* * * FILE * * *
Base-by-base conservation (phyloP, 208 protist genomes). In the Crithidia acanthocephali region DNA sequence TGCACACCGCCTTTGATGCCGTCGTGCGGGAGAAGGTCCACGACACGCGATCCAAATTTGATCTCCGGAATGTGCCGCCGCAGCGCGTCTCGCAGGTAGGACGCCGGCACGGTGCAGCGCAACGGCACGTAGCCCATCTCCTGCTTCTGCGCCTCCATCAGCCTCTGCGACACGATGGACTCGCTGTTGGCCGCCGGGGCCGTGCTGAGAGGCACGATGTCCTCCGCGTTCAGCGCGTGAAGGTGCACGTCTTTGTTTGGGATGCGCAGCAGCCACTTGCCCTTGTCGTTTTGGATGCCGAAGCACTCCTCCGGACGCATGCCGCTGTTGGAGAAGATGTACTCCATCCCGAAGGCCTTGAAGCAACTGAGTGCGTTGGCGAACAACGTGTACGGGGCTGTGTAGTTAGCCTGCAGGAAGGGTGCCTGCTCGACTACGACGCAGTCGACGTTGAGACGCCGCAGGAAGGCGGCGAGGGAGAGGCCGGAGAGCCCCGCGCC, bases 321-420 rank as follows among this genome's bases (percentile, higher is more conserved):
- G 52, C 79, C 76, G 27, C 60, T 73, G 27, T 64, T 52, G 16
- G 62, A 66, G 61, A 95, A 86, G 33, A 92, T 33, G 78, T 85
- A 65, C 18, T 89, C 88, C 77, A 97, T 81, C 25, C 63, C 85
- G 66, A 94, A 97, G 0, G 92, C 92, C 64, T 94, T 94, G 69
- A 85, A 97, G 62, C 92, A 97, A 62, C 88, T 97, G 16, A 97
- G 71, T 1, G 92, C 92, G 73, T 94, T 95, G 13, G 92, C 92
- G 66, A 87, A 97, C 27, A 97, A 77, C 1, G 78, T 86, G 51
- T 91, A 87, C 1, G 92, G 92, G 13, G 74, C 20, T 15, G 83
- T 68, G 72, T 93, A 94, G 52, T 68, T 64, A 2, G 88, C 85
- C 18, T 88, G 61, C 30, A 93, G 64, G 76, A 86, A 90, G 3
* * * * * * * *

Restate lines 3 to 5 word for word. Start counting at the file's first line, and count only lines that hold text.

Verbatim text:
- G 62, A 66, G 61, A 95, A 86, G 33, A 92, T 33, G 78, T 85
- A 65, C 18, T 89, C 88, C 77, A 97, T 81, C 25, C 63, C 85
- G 66, A 94, A 97, G 0, G 92, C 92, C 64, T 94, T 94, G 69